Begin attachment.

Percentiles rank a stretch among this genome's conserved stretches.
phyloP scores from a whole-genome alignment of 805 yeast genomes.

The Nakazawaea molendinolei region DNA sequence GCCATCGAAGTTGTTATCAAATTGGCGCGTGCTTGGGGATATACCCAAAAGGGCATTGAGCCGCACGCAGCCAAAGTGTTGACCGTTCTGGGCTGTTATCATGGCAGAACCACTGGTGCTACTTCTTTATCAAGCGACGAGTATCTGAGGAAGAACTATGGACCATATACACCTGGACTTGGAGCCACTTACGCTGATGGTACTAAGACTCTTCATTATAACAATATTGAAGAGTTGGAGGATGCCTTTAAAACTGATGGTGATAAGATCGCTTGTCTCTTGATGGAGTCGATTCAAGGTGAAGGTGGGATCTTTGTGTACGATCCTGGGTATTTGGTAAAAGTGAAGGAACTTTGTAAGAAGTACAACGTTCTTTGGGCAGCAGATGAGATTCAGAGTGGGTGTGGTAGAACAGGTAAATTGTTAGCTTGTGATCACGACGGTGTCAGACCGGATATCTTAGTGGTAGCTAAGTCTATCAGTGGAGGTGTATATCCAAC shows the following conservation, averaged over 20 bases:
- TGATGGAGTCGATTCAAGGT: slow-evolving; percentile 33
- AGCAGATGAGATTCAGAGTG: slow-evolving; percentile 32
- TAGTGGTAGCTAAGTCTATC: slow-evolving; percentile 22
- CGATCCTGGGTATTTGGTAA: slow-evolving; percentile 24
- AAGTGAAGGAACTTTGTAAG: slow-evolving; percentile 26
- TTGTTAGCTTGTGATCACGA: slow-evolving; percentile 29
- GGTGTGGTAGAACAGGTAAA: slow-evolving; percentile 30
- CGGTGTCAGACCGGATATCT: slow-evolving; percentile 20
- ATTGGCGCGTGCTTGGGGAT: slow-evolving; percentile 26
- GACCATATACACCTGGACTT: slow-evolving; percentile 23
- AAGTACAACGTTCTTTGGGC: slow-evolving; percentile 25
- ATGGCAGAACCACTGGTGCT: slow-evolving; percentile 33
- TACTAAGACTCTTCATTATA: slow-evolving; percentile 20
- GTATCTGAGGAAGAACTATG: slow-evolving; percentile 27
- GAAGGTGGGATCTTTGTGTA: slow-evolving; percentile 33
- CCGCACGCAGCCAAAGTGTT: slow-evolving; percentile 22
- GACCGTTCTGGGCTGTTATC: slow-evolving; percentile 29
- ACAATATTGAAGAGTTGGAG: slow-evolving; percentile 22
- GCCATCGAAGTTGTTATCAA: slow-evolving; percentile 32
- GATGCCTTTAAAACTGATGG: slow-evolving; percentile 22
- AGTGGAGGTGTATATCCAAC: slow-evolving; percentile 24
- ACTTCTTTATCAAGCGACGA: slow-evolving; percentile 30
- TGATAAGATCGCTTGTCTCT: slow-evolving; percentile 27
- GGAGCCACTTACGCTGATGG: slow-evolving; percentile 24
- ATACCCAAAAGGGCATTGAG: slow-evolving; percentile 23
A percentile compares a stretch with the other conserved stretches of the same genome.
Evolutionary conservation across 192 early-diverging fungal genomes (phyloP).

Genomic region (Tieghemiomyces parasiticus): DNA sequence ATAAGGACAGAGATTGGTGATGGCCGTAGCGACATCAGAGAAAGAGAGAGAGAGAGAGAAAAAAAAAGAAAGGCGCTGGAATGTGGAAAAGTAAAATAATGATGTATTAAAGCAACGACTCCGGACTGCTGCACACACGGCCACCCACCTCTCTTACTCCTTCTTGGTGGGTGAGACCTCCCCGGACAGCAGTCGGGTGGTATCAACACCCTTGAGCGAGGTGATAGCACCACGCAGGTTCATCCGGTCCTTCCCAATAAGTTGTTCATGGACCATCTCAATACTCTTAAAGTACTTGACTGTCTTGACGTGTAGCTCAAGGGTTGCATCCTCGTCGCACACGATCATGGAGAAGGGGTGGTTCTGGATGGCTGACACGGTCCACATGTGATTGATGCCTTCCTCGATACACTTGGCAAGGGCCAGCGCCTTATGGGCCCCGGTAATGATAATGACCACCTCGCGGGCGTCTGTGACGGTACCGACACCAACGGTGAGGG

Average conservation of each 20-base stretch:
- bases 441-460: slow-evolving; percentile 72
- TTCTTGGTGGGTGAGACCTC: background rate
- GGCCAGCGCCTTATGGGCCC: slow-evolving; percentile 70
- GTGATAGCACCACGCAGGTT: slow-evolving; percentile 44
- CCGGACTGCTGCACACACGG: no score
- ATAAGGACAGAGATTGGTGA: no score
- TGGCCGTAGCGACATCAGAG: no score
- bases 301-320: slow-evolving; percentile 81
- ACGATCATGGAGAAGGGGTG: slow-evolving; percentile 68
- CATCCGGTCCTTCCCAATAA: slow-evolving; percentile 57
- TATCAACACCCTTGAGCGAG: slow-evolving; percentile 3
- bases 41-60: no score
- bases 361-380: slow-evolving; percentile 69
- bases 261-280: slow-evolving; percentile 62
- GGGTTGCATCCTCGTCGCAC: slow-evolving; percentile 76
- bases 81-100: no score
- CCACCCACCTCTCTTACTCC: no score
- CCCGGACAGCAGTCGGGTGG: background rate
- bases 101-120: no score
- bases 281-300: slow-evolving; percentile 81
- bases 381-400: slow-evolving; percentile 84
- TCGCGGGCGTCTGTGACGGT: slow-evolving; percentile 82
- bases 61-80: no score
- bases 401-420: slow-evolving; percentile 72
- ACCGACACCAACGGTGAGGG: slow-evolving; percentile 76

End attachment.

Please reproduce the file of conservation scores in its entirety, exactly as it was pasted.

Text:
Percentiles rank a stretch among this genome's conserved stretches.
phyloP scores from a whole-genome alignment of 805 yeast genomes.

The Nakazawaea molendinolei region DNA sequence GCCATCGAAGTTGTTATCAAATTGGCGCGTGCTTGGGGATATACCCAAAAGGGCATTGAGCCGCACGCAGCCAAAGTGTTGACCGTTCTGGGCTGTTATCATGGCAGAACCACTGGTGCTACTTCTTTATCAAGCGACGAGTATCTGAGGAAGAACTATGGACCATATACACCTGGACTTGGAGCCACTTACGCTGATGGTACTAAGACTCTTCATTATAACAATATTGAAGAGTTGGAGGATGCCTTTAAAACTGATGGTGATAAGATCGCTTGTCTCTTGATGGAGTCGATTCAAGGTGAAGGTGGGATCTTTGTGTACGATCCTGGGTATTTGGTAAAAGTGAAGGAACTTTGTAAGAAGTACAACGTTCTTTGGGCAGCAGATGAGATTCAGAGTGGGTGTGGTAGAACAGGTAAATTGTTAGCTTGTGATCACGACGGTGTCAGACCGGATATCTTAGTGGTAGCTAAGTCTATCAGTGGAGGTGTATATCCAAC shows the following conservation, averaged over 20 bases:
- TGATGGAGTCGATTCAAGGT: slow-evolving; percentile 33
- AGCAGATGAGATTCAGAGTG: slow-evolving; percentile 32
- TAGTGGTAGCTAAGTCTATC: slow-evolving; percentile 22
- CGATCCTGGGTATTTGGTAA: slow-evolving; percentile 24
- AAGTGAAGGAACTTTGTAAG: slow-evolving; percentile 26
- TTGTTAGCTTGTGATCACGA: slow-evolving; percentile 29
- GGTGTGGTAGAACAGGTAAA: slow-evolving; percentile 30
- CGGTGTCAGACCGGATATCT: slow-evolving; percentile 20
- ATTGGCGCGTGCTTGGGGAT: slow-evolving; percentile 26
- GACCATATACACCTGGACTT: slow-evolving; percentile 23
- AAGTACAACGTTCTTTGGGC: slow-evolving; percentile 25
- ATGGCAGAACCACTGGTGCT: slow-evolving; percentile 33
- TACTAAGACTCTTCATTATA: slow-evolving; percentile 20
- GTATCTGAGGAAGAACTATG: slow-evolving; percentile 27
- GAAGGTGGGATCTTTGTGTA: slow-evolving; percentile 33
- CCGCACGCAGCCAAAGTGTT: slow-evolving; percentile 22
- GACCGTTCTGGGCTGTTATC: slow-evolving; percentile 29
- ACAATATTGAAGAGTTGGAG: slow-evolving; percentile 22
- GCCATCGAAGTTGTTATCAA: slow-evolving; percentile 32
- GATGCCTTTAAAACTGATGG: slow-evolving; percentile 22
- AGTGGAGGTGTATATCCAAC: slow-evolving; percentile 24
- ACTTCTTTATCAAGCGACGA: slow-evolving; percentile 30
- TGATAAGATCGCTTGTCTCT: slow-evolving; percentile 27
- GGAGCCACTTACGCTGATGG: slow-evolving; percentile 24
- ATACCCAAAAGGGCATTGAG: slow-evolving; percentile 23
A percentile compares a stretch with the other conserved stretches of the same genome.
Evolutionary conservation across 192 early-diverging fungal genomes (phyloP).

Genomic region (Tieghemiomyces parasiticus): DNA sequence ATAAGGACAGAGATTGGTGATGGCCGTAGCGACATCAGAGAAAGAGAGAGAGAGAGAGAAAAAAAAAGAAAGGCGCTGGAATGTGGAAAAGTAAAATAATGATGTATTAAAGCAACGACTCCGGACTGCTGCACACACGGCCACCCACCTCTCTTACTCCTTCTTGGTGGGTGAGACCTCCCCGGACAGCAGTCGGGTGGTATCAACACCCTTGAGCGAGGTGATAGCACCACGCAGGTTCATCCGGTCCTTCCCAATAAGTTGTTCATGGACCATCTCAATACTCTTAAAGTACTTGACTGTCTTGACGTGTAGCTCAAGGGTTGCATCCTCGTCGCACACGATCATGGAGAAGGGGTGGTTCTGGATGGCTGACACGGTCCACATGTGATTGATGCCTTCCTCGATACACTTGGCAAGGGCCAGCGCCTTATGGGCCCCGGTAATGATAATGACCACCTCGCGGGCGTCTGTGACGGTACCGACACCAACGGTGAGGG

Average conservation of each 20-base stretch:
- bases 441-460: slow-evolving; percentile 72
- TTCTTGGTGGGTGAGACCTC: background rate
- GGCCAGCGCCTTATGGGCCC: slow-evolving; percentile 70
- GTGATAGCACCACGCAGGTT: slow-evolving; percentile 44
- CCGGACTGCTGCACACACGG: no score
- ATAAGGACAGAGATTGGTGA: no score
- TGGCCGTAGCGACATCAGAG: no score
- bases 301-320: slow-evolving; percentile 81
- ACGATCATGGAGAAGGGGTG: slow-evolving; percentile 68
- CATCCGGTCCTTCCCAATAA: slow-evolving; percentile 57
- TATCAACACCCTTGAGCGAG: slow-evolving; percentile 3
- bases 41-60: no score
- bases 361-380: slow-evolving; percentile 69
- bases 261-280: slow-evolving; percentile 62
- GGGTTGCATCCTCGTCGCAC: slow-evolving; percentile 76
- bases 81-100: no score
- CCACCCACCTCTCTTACTCC: no score
- CCCGGACAGCAGTCGGGTGG: background rate
- bases 101-120: no score
- bases 281-300: slow-evolving; percentile 81
- bases 381-400: slow-evolving; percentile 84
- TCGCGGGCGTCTGTGACGGT: slow-evolving; percentile 82
- bases 61-80: no score
- bases 401-420: slow-evolving; percentile 72
- ACCGACACCAACGGTGAGGG: slow-evolving; percentile 76